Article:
Supreme Court’s Murky Clean Water Act Ruling Created Legal Quagmire

Lawyers rarely agree on anything, but here’s an exception: They all say the Supreme Court bungled Rapanos v. United States, a major wetlands case, almost five years ago.

Attorneys representing all interested parties say lower court judges, regulators, the business community and individual landowners continue to suffer as a result of the confusion sown by the justices whose main job is to provide clarity in the law.

The case concerned the efforts of Michigan landowner John Rapanos to develop a property that, much to his dismay, was designated as a wetland. He hadn’t applied for a permit and was subsequently the target of U.S. EPA civil and criminal enforcement actions.

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Water: Upbeat first assessment of year’s supplies



The rainy season isn’t over yet, but California farmers already have reasons to be optimistic about the 2011 harvest.

A torrent of early winter storms and higher-than-expected water left from 2010 prompted federal regulators Tuesday to issue an upbeat first assessment of the year’s water supplies.

The U.S. Bureau of Reclamation, which operates the sprawling network of pipes and pumps that bring water to Central Valley farmlands and some urban customers in the Bay Area, expects to deliver as much as 100 percent of the water supplies requested.

“The new year starts with an encouraging water supply forecast, thanks to the precipitation delivered by Mother Nature,” David Hayes, deputy secretary of the U.S. Department of the Interior, said in a statement.

Read more: http://www.sfgate.com/cgi-bin/article.cgi?f=/c/a/2011/01/18/BARH1HARF6.DTL#ixzz1Bh1HaBxh

California seeks to slash chromium-6 in tap water

California, often an environmental trendsetter, is proposing a strict public health goal to reduce chromium-6, a probable carcinogen, in tap water following a recent report about its prevalence in 31 U.S. cities.

The state, which proposed an initial goal in late 2009, issued a draft version last week of a much stricter voluntary standard for the chemical that was made famous in the 2000 Hollywood movie Erin Brockovich. It’s now seeking public comment before finalizing its goal.

The U.S. Environmental Protection Agency is considering whether to set a limit for chromium-6, also known as hexavalent chromium, in tap water. In 2007, the National Institutes of Health reported strong evidence that the chemical caused cancer in laboratory animals when consumed in drinking water.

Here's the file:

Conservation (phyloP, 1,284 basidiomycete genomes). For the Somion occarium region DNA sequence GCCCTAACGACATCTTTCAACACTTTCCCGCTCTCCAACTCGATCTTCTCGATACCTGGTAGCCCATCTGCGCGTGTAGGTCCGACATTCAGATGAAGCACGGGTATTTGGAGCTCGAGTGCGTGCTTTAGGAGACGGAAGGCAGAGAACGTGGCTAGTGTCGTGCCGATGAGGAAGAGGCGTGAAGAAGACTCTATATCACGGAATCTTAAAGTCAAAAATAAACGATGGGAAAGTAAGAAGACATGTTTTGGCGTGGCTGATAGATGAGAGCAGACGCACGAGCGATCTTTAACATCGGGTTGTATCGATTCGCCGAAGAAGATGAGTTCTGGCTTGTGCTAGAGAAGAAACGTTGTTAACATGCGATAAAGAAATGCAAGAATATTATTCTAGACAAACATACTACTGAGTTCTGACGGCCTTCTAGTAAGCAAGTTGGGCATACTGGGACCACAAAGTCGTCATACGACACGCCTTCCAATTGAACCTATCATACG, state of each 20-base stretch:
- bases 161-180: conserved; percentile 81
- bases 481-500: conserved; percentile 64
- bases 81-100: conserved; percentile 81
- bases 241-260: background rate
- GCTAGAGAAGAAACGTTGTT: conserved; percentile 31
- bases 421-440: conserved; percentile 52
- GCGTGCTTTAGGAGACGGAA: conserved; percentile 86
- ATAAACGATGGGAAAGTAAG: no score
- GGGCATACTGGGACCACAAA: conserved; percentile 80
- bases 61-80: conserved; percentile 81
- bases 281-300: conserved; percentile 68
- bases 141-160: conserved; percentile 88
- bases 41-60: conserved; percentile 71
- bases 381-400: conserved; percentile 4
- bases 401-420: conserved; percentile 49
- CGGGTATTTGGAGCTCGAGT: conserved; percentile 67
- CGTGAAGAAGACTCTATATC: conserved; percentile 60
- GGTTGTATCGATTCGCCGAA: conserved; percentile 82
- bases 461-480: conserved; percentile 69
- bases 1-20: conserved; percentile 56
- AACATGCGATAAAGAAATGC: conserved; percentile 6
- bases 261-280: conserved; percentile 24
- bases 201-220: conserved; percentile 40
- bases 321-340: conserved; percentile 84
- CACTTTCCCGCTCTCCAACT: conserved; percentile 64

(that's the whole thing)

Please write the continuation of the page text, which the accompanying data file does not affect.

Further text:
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Water Shortage Threatens Livelihood For Many In The Imperial Valley

Some experts say there is a fifty per cent chance that Lake Mead, the giant reservoir behind the Hoover dam, could dry up in the next few decades. That grim gamble is a sobering possibility for us here in San Diego since Lake Mead stores Colorado River water, a prime source of water for much of southern California.

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Oil and Water Don’t Mix with California Agriculture

KERN COUNTY, CALIFORNIA

From the “Petroleum Highway” — a rutted, dusty stretch of California State Route 33 — you can see the jostling armies of two giant industries. To the east, relentless rows of almonds and pistachios march to the horizon. To the west, an armada of oil wells sweeps to the foothills of the Temblor Range.

Fred Starrh, who farms along this industrial front, has seen firsthand what can happen when agriculture collides with oil. On an overcast February day, he drives his mother-of-pearl Lincoln Town Car down a dirt road through his orchards. Starrh Farms has 6,000 acres of pistachios, cotton, almonds and alfalfa. Starrh proudly points out almond trees planted 155 to the acre with the aid of lasers and GPS. At the edge of his land, he pulls up beside 20-foot-high earthen berms, the ramparts of large “percolation” ponds that belong to a neighbor, Aera Energy.

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New reservoir to save water from escape to Mexico

Nearly a month after water filled the Warren H. Brock Reservoir near the Arizona-California border for the first time, the project’s builders got the news they wanted: It didn’t leak.

So, they pulled the plug and let all the water out.

Emptying the reservoir, dug out of the sand dunes about 25 miles west of Yuma, was as much a part of the final construction test as filling it and watching for leaks. This reservoir was built to be in motion: Get the water in, wait a few days, get the water out.

The $172 million project is an attempt to seal decades-old leaks in the Colorado River‘s water-delivery system by capturing the dribbles lost downstream to Mexico when farmers in Arizona and California don’t take water they ordered, usually because rain filled the need.

Read more: http://www.sfgate.com/cgi-bin/article.cgi?f=/n/a/2010/11/28/state/n101810S80.DTL#ixzz16ipr6nxJ

California looks for a way to save the delta, quench residents’ thirst

Nearly three decades after a proposed delta bypass was killed by voters in a divisive initiative battle, the idea is back in vogue.

Pumping water from the delta’s southern edge has helped shove the West Coast’s largest estuary into ecological free fall, devastating its native fish populations and triggering endangered species protections that have tightened the spigot to San Joaquin Valley farms and Southern California cities.

The mounting delta problems, along with the potential threats of a rise in sea level and a major earthquake, have turned the attention of state and federal agencies to an “alternative conveyance”: either a canal or, more likely, a 40-mile water tunnel system that would be the nation’s longest, some 150 feet beneath the delta.

Read more: http://www.sanluisobispo.com/2010/11/29/1387624/california-looks-for-a-way-to.html#ixzz16h8ZZgEK

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